Now when the sun was going down, a deep sleep fell upon Abram; and behold, horror and great darkness fell upon him. Then He said to Abram: “Know certainly that your descendants will be strangers in a land that is not theirs, and will serve them, and they will afflict them four hundred years.
Genesis 15:17
And it came to pass, when the sun went down and it was dark, that behold, there appeared a smoking oven and a burning torch that passed between those pieces.
5 Exodus 14:17b-18
6 Gen 46:3
7 1Kings 12:28

Yom Kippur–Day Ten–The Day

Yom Kippur Day Ten—The Day

It’s here, tenth of Tishri, tenth Day of Awe—Yom Kippur, Day of Atonement.

If you’ve followed my last two posts you are aware I am covering a commandment from the Ten Commandments each day from the Feast of Trumpets on 1 Tishri through 10 Tishri.

These ten days are called the Days of Awe, possibly because of the awesome experience the Lord intends Yom Kippur, the Day of Atonement, to be for those who celebrate it.

The tenth commandment says “You shall not covet your neighbor’s house; you shall not covet your neighbor’s wife, nor his male servant, nor his female servant, nor his ox, nor his donkey, nor anything that is your neighbor’s.” My first question was, “Why is this the tenth and final commandment?” You might say, why not? One had to be last why not this one? That was probably my answer before I started this study. I’ll explain:

Covet, to me, is a wizened word by itself. It just looks small and crunched up. It might even be deeply wrinkled and toothless. It surely has no vitality. Covet in the Hebrew is חמד (chamad) which translates, in addition to covet, to various shades of desire up to idolatry. I was going to do a word search of other occurrences of covet, but Ahab and Jezebel popped into my mind.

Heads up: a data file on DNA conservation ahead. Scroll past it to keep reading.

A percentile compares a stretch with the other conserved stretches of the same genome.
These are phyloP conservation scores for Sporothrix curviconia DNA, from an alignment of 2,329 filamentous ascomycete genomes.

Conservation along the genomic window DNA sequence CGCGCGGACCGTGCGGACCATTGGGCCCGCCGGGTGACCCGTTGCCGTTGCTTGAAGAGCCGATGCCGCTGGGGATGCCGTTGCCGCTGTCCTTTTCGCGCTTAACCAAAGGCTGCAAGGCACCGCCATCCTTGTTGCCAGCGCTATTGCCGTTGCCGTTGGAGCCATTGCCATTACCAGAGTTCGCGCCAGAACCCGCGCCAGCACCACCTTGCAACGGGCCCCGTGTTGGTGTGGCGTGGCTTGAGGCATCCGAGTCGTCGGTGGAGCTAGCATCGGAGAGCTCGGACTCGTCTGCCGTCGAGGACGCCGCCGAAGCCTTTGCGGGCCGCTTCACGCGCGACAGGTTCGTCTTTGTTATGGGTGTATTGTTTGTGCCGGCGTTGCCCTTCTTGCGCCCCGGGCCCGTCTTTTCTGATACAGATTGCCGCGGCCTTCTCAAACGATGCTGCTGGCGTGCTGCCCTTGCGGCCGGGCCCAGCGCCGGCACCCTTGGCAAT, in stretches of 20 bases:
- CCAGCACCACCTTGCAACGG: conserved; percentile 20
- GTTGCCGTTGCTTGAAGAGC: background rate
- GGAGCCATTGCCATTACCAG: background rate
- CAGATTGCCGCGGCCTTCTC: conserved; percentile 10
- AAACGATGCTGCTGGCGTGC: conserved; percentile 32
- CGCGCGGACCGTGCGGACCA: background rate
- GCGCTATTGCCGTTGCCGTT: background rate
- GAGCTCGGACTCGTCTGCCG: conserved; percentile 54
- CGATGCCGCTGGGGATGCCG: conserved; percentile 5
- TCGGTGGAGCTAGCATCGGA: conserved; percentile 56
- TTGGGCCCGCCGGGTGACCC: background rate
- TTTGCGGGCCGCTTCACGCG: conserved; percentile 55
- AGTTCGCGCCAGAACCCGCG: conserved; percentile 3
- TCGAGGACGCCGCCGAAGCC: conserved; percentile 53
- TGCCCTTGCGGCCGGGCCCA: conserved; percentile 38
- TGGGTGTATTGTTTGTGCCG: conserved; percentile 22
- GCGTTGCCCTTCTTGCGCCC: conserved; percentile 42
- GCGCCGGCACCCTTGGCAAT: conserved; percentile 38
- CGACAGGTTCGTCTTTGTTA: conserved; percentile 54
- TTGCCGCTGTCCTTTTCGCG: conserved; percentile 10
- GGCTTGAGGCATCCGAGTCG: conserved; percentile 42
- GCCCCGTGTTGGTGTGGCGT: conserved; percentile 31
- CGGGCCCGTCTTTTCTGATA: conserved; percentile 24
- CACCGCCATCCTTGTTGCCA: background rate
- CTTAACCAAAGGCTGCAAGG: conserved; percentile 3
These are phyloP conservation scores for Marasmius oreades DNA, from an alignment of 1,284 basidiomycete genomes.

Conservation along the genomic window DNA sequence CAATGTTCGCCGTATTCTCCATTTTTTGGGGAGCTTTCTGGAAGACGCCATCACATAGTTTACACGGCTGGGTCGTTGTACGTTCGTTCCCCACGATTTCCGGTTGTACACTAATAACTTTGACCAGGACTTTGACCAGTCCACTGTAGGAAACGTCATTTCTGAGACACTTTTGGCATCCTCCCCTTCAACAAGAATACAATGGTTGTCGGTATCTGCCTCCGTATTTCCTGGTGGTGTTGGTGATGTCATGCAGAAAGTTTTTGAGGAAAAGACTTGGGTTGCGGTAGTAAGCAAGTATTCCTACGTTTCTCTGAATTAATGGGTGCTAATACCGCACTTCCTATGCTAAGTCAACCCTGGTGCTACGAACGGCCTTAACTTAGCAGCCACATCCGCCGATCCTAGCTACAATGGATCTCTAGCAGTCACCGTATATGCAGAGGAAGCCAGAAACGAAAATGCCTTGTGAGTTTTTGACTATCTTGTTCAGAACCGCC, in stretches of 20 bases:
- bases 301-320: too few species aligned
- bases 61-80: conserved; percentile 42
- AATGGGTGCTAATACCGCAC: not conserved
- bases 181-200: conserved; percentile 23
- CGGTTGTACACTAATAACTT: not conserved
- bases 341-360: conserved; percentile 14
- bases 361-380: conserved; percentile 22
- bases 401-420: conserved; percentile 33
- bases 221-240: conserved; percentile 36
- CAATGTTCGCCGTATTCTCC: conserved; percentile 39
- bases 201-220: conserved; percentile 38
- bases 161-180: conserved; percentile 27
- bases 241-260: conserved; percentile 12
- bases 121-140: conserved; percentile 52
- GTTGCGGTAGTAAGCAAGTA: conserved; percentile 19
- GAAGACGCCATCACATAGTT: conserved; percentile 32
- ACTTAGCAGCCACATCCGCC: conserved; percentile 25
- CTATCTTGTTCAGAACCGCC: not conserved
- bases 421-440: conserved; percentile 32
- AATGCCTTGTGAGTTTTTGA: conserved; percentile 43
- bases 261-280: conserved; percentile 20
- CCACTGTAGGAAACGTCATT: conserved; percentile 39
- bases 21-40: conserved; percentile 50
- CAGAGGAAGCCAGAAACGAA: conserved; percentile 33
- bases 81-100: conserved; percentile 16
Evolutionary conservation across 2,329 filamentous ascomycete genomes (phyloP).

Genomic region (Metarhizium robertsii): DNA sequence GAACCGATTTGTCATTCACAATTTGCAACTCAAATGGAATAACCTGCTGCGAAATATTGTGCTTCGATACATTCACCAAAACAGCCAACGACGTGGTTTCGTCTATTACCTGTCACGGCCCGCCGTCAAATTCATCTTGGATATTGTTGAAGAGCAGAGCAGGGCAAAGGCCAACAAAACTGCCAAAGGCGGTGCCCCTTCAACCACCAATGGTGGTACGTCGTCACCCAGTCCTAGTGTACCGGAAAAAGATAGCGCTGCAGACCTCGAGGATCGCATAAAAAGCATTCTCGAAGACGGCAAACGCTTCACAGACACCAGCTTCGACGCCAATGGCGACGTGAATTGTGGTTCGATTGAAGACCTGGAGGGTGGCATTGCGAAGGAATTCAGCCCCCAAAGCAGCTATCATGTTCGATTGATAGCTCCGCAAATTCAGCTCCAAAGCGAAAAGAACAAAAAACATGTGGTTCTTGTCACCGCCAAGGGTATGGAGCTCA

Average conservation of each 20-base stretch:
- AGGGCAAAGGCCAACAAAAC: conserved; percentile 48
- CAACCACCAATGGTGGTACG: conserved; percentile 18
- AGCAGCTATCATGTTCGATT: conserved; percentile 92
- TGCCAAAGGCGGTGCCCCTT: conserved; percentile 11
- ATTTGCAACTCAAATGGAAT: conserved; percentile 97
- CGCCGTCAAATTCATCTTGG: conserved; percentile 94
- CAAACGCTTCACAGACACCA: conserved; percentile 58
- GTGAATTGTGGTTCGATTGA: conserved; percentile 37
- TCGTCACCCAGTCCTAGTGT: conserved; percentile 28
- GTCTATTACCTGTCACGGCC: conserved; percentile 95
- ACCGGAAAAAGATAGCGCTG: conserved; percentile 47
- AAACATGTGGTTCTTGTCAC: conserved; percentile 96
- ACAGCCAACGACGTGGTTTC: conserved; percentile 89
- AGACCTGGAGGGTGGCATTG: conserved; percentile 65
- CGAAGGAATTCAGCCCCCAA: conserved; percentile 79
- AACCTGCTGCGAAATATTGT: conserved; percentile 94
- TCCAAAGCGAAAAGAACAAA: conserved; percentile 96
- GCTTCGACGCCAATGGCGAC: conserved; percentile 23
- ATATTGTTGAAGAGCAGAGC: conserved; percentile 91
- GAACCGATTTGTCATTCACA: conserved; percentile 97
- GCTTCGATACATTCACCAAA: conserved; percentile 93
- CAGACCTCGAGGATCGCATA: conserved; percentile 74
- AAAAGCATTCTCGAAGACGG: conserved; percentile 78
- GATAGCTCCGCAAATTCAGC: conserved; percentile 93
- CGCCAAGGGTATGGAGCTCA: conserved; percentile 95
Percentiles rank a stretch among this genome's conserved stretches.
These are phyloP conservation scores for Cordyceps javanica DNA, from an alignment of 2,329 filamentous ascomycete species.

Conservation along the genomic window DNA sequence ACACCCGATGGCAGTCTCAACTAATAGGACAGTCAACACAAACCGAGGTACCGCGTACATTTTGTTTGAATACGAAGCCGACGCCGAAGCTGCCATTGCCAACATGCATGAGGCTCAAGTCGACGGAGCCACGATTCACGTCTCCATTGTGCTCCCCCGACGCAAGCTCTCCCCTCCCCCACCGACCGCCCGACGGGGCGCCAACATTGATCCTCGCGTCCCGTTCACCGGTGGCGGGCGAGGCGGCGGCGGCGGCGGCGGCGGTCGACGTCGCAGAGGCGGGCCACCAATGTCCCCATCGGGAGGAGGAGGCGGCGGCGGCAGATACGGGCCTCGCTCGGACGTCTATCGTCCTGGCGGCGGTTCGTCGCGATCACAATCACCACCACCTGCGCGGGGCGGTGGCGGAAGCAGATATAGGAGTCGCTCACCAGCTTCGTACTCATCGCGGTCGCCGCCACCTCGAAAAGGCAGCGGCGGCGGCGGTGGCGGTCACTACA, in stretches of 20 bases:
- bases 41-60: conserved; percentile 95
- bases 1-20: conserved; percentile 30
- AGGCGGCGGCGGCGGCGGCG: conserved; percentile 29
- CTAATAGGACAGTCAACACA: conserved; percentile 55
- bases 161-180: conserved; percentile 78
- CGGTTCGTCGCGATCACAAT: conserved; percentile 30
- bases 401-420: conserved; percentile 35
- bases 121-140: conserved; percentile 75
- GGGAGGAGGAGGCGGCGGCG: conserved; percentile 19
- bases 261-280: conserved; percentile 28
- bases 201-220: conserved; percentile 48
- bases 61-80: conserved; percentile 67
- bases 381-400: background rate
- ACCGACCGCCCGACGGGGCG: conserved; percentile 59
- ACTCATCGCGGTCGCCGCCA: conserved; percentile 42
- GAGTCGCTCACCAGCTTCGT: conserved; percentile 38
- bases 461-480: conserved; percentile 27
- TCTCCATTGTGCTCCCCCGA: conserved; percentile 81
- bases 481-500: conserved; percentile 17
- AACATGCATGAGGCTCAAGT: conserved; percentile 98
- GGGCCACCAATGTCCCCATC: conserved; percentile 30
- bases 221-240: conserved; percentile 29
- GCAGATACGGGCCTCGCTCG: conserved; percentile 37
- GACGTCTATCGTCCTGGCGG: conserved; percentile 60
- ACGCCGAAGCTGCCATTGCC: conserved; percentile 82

The whole sordid mess of these two is told in 1Kings 21. It’s got it all, practically the whole Ten Commandments in one story. And it starts with Ahab coveting the vineyard of his neighbor, Naboth. Ahab was even willing to pay for it. We have false witness, murder, parent-child considerations, stealing, idolatry and I bet Ahab didn’t keep Sabbath! It all started with Ahab just wanting a veggie garden.

The tenth commandment involves neighbor, as does Ahab’s story. I’ve previously covered the inclusiveness of this word in my ninth commandment review. I found it even includes my opponent. The final operative word of the “no covet” commandment, as I see it, is “anything.” This turns out to be the Hebrew word כל (kol). Translated an amazing 4000 plus times as “all.” Need I say more?

There are at least two morals to the story: First, what can start out as a seemingly reasonable want can rise to coveting when I let my mind and emotions out from under Spirit control. That wizened word can grow exponentially into full blown sin. Secondly, and maybe even more sobering on this day of confession, repentance and forgiveness is the generational consequence of sin. Read Ahab’s story to the end. As I repent I must take into account what I may have sown into the generational line and enlarge my repentance as required.

My premise is that the “no covet” commandment is totally appropriate for number ten. As the Ahab story points out, letting covet get out of hand can release a whole bevy of commandment consequence. The commandment gives you some examples where coveting is going to temp you, but winds up saying, כל—ALL coveting violates the commandment.

Wish I could leave you on a more positive note. But really, to think of the provision the Lord has made for our wholeness and the wholeness of our generational line is praiseworthy positive.

Yom tov.